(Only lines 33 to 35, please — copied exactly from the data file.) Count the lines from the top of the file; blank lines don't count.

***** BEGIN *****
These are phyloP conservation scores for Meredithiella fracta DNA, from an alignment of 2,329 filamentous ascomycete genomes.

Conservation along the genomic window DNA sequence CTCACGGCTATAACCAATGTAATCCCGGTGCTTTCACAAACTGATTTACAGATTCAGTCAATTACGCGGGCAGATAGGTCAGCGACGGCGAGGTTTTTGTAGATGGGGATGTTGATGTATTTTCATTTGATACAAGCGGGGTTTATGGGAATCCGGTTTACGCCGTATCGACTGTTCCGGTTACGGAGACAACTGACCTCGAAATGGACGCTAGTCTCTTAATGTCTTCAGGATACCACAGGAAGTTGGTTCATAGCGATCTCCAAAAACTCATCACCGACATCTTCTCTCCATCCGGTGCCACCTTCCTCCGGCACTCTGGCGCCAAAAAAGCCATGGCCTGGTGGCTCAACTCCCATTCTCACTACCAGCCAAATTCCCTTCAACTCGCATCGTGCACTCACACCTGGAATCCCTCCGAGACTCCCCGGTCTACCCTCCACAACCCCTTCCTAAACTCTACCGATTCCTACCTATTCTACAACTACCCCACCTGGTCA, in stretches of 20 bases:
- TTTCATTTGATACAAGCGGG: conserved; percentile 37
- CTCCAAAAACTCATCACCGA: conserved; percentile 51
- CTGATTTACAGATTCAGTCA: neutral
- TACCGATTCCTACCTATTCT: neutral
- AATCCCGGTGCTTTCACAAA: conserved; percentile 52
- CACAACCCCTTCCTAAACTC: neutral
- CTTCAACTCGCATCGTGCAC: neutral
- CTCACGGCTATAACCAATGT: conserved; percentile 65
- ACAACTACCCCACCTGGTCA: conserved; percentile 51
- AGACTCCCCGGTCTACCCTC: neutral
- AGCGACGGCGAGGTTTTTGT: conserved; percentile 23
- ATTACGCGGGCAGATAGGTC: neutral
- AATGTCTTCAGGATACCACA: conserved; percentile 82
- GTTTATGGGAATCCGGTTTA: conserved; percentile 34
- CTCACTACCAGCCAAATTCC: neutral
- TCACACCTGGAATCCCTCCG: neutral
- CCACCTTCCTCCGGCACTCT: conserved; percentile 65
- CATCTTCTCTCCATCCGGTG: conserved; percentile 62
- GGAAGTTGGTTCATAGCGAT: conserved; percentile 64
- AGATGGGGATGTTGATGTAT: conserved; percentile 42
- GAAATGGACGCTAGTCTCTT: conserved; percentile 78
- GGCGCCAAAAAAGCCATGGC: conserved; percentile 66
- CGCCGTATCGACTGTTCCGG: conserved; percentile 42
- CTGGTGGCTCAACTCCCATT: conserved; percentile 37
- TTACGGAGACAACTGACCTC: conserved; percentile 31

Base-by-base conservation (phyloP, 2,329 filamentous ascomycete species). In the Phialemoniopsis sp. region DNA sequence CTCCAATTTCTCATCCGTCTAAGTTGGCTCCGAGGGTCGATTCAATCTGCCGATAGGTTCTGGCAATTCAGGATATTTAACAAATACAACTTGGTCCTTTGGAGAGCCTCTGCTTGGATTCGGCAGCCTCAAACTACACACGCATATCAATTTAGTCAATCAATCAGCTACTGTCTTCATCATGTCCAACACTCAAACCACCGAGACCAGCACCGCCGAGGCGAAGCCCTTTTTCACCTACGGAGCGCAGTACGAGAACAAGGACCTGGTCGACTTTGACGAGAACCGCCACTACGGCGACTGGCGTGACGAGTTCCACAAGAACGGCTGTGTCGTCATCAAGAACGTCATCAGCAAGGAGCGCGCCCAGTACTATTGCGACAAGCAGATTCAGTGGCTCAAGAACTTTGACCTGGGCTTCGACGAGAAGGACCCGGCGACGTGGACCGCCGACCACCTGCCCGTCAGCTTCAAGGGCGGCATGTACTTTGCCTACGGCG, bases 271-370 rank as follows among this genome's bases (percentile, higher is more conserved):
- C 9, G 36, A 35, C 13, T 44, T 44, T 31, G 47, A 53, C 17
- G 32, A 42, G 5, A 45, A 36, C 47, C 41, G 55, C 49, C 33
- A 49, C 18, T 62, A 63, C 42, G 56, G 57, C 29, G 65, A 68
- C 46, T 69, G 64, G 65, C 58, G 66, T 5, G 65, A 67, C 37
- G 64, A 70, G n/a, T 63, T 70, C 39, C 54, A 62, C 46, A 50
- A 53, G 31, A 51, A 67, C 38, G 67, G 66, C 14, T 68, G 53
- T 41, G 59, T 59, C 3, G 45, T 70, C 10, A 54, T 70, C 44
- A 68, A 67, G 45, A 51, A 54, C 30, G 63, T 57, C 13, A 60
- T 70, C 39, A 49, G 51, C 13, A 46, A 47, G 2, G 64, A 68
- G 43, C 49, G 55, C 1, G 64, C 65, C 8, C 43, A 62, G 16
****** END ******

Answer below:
- G 64, A 70, G n/a, T 63, T 70, C 39, C 54, A 62, C 46, A 50
- A 53, G 31, A 51, A 67, C 38, G 67, G 66, C 14, T 68, G 53
- T 41, G 59, T 59, C 3, G 45, T 70, C 10, A 54, T 70, C 44